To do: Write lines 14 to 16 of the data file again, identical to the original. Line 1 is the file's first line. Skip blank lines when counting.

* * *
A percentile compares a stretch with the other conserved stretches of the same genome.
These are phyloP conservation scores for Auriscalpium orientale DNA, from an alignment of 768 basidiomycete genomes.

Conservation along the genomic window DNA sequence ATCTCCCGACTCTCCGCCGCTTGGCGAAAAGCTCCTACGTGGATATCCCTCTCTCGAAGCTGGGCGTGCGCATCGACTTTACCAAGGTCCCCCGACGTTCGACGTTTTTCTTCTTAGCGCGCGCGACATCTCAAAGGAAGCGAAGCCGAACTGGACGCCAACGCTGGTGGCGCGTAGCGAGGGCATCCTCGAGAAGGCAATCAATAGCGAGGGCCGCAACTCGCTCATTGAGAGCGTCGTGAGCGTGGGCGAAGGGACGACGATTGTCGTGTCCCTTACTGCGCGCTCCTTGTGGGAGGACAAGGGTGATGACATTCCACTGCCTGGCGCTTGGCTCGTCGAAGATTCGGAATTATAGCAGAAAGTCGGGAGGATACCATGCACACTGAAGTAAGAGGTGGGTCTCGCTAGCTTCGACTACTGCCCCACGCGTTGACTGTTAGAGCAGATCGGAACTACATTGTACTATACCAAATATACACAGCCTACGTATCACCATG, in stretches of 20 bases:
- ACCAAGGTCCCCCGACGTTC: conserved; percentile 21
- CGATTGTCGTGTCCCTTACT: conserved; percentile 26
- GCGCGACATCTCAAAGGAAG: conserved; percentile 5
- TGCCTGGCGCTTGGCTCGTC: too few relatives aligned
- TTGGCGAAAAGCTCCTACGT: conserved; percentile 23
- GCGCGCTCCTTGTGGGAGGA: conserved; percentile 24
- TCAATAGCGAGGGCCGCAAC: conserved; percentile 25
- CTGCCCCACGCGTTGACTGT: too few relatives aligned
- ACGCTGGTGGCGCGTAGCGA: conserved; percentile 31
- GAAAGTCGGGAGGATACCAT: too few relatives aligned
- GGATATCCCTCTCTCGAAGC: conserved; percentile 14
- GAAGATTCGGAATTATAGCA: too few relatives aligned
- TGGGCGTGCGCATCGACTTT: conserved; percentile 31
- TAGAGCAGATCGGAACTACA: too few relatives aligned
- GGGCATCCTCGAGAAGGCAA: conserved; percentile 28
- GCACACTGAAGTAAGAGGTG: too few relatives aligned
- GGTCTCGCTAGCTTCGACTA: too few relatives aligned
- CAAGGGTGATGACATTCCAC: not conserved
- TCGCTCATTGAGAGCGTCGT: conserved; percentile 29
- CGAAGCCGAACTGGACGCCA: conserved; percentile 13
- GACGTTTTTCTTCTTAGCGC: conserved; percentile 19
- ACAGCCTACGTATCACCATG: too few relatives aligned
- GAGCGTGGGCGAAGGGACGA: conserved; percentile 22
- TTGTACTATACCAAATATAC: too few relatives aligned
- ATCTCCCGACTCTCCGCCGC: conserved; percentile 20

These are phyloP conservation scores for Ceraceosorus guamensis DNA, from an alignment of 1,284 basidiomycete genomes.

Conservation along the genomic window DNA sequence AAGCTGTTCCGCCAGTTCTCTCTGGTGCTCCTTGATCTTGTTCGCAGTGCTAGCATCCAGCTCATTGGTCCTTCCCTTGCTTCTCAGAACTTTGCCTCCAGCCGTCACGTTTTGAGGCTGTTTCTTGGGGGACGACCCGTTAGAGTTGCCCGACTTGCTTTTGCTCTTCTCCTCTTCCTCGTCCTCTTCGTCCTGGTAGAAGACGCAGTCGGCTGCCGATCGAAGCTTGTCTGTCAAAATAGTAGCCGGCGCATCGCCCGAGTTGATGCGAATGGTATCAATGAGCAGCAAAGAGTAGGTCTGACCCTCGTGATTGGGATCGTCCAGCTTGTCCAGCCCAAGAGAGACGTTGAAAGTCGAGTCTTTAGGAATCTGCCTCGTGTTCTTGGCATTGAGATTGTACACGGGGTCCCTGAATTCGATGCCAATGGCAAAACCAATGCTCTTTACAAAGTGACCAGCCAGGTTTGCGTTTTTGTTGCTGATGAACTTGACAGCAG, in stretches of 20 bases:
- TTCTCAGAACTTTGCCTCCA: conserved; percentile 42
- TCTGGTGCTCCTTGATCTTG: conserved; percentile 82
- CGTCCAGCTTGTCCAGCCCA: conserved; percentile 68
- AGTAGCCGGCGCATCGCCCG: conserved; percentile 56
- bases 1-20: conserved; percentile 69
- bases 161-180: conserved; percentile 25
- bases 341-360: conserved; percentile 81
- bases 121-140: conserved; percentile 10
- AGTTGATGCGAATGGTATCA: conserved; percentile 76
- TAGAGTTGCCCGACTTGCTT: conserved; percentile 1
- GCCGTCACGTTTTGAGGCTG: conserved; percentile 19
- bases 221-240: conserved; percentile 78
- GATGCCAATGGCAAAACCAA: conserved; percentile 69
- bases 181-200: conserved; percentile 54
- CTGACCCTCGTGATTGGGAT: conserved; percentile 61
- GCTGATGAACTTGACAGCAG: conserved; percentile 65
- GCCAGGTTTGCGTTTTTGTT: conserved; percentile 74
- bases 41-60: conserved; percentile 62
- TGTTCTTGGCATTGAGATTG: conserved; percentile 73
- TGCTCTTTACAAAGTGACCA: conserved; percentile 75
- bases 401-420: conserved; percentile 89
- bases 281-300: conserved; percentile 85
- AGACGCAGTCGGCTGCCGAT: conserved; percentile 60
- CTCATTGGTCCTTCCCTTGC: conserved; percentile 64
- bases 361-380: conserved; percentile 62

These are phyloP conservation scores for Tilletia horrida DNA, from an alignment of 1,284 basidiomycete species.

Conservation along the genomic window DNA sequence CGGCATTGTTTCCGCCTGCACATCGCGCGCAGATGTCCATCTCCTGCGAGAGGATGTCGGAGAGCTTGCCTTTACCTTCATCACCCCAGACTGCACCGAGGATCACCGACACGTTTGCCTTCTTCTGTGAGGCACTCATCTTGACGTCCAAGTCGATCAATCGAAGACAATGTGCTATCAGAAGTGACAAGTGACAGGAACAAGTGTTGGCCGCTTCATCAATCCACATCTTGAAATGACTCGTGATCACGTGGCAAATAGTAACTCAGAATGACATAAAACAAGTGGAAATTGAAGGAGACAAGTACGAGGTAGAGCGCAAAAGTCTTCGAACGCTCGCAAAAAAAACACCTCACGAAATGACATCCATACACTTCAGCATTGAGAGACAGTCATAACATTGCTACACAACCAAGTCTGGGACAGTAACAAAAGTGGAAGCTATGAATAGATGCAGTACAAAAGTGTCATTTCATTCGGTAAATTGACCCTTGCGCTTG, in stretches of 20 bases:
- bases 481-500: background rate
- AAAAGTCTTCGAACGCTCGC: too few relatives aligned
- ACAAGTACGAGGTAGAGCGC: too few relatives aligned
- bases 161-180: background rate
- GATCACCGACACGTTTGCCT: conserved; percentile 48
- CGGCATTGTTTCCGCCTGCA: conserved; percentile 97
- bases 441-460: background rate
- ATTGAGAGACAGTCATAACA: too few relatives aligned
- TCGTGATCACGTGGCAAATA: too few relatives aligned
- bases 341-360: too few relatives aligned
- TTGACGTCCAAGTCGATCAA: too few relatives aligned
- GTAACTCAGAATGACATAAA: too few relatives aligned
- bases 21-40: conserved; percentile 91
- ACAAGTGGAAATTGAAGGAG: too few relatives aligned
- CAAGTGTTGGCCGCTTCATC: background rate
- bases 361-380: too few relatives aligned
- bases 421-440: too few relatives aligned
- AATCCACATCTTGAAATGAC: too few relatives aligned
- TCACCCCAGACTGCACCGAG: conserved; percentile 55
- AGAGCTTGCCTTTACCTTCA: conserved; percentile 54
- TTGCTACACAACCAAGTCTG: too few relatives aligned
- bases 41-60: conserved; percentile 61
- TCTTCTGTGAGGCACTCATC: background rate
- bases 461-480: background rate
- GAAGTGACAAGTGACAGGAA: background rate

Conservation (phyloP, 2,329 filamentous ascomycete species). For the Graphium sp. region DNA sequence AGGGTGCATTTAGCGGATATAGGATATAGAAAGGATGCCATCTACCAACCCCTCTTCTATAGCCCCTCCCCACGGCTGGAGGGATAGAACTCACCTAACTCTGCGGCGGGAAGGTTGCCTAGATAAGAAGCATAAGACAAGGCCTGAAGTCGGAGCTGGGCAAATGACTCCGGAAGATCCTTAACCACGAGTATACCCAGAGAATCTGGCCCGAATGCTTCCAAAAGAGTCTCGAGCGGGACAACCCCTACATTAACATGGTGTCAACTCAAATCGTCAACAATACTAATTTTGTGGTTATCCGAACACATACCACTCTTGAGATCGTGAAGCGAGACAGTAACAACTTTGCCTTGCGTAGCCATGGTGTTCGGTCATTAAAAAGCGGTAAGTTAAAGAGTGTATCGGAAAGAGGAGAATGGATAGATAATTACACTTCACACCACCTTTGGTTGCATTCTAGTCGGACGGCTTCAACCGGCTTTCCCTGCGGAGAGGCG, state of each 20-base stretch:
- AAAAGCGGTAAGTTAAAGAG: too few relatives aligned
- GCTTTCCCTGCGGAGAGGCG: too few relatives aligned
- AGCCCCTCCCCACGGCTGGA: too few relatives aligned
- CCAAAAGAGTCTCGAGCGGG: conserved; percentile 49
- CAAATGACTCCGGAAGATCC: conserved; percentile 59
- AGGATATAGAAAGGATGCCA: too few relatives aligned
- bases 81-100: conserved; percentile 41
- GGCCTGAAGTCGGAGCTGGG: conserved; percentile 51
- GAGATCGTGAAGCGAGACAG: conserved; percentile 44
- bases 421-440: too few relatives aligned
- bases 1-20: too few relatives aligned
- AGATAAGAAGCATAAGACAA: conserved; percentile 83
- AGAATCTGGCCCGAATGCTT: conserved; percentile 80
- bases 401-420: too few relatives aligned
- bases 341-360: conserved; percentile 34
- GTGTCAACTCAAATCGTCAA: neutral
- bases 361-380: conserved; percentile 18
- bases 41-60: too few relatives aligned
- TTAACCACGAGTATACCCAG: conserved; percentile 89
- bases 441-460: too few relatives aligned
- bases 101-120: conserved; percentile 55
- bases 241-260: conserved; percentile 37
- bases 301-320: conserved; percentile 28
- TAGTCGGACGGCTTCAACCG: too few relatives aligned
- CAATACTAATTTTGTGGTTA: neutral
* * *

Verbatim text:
- GGATATCCCTCTCTCGAAGC: conserved; percentile 14
- GAAGATTCGGAATTATAGCA: too few relatives aligned
- TGGGCGTGCGCATCGACTTT: conserved; percentile 31